* Corporate governance improving in Italy
* Companies need to be more transparent to attract investors
* New PM Renzi looking to modernise business world
MILAN, April 16 (Reuters) - Eager to attract foreign investors as it slowly emerges from its longest recession in 70 years, cash-strapped Italy Inc. is taking the first steps to end decades of opaque management and shoddy governance.
Drastic overhauls this week at big state-controlled companies such as Eni and Enel are just the latest of a series of changes - some induced by lawmakers, some by investors - that are gradually transforming the way Italian corporations function.
In three years, Rome has enacted legislation that ended the long-standing practice of allowing directors to sit on multiple bank boards. Listed companies have been asked to reserve a third of their board seats to women in Italy, which has the largest employment gender gap of all EU countries bar Malta.
The web of cross-shareholdings that was central to Italy's business world is melting after Mediobanca - the pillar of this system - announced in June it was exiting all holdings except insurer Generali, parting from unprofitable investments to focus on its banking business.
In another big shift of corporate governance, minority investors forced core investors at Telecom Italia to name a slate of independent directors. The change is set to free up Chief Executive Marco Patuano to focus his attention on improving returns.
"The crisis has accelerated the need for Italian companies to seek external financing from investors more attentive to corporate governance," said Enzo De Angelis of executive search consultant and government advisor Spencer Stuart.
These investors include giant money manager BlackRock, the top shareholder in banks Monte dei Paschi, UniCredit and Banco Popolare. BlackRock also has large stakes Telecom Italia and motorway operator Atlantia.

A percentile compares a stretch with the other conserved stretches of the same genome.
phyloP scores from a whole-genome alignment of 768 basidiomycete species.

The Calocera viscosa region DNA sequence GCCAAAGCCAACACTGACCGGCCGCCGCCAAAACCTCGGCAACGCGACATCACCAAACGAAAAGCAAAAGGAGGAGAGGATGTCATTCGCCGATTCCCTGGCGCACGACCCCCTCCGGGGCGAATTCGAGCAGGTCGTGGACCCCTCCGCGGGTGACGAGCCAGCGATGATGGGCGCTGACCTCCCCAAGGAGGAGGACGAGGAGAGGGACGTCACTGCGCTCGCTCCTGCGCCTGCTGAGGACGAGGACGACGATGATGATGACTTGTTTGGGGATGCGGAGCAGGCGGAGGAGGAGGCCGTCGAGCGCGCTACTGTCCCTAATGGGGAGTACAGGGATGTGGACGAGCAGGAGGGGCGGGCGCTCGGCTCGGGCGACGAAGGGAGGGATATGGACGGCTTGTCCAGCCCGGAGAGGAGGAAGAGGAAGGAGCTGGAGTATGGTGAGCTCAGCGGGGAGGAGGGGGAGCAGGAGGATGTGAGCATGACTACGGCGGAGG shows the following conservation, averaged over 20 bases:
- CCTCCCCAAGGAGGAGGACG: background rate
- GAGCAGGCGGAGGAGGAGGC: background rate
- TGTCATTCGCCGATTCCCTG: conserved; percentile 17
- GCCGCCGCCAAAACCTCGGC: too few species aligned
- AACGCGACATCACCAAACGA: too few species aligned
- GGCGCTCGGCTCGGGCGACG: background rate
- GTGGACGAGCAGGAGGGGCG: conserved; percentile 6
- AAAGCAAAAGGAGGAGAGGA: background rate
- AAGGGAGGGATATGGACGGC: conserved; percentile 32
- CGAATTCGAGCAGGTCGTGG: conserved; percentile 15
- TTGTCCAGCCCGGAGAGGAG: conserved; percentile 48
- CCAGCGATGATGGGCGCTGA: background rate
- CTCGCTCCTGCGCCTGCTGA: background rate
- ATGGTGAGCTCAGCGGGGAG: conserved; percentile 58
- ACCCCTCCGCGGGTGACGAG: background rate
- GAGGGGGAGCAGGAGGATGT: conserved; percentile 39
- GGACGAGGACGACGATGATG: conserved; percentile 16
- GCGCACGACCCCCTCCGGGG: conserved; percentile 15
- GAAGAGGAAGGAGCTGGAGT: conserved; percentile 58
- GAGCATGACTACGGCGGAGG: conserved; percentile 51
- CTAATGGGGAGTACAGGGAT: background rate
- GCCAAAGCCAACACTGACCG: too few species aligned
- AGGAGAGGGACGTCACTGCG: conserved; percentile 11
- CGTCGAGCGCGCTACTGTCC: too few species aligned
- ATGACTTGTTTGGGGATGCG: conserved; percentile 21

China's central bank last month bought 2 percent of Eni and Enel and buyers from France, Qatar and the United States have snatched key portions of Italy's fashion empire.
According to the World Bank's Ease of Doing Business Index, Italy now ranks 52 in the world in terms of investor protection compared with 57 in 2009, better than fellow Group of Seven members France and Germany but lagging the best performers such as Canada, Britain and the United States.
Last year, construction company Salini seized control of Italy's largest builder Impregilo from rival Gavio after a public proxy battle staged at shareholder meetings, a rare event in a country where dealmaking takes place behind the scenes.
In a sign of corporate renewal, data from Spencer Stuart and investor lobby Assonime showed the number of independent and first-time directors has increased in the past three years.
Female board members, previously a meagre 5 percent of the total, have doubled in number between 2010 and 2012.
But there is more to be done to reinforce investor confidence in Italy, where large listed companies are routinely embroiled in judicial probes of corruption and financial crimes.
For a start, boards in Italy do not have the power to throw out their CEO without the approval of controlling shareholders and pay is not always linked to performance. Italian shareholders cannot vote down management pay packages.
In Italy, independent directors make up about half of board members, better than in Spain and Belgium but well below participation levels seen in Britain or the United States, and only 7 percent of directors are foreigners.
Despite a law encouraging female participation, women only make up 10.6 percent of board members against 18 percent in Britain and the United States and higher levels in Scandinavia.
To help more women climb up the corporate ladder, Renzi named three prominent businesswomen at the top of large state-controlled corporations, though none was appointed CEO.
"In the past, these appointments were made through political horse-trading. This was a very negative element that helped fuel prejudices against Italy among foreign investors," said Arturo Albano from corporate governance consultancy Talete.
"The answer is to base the appointments on real competence."
(Editing by Tom Pfeiffer)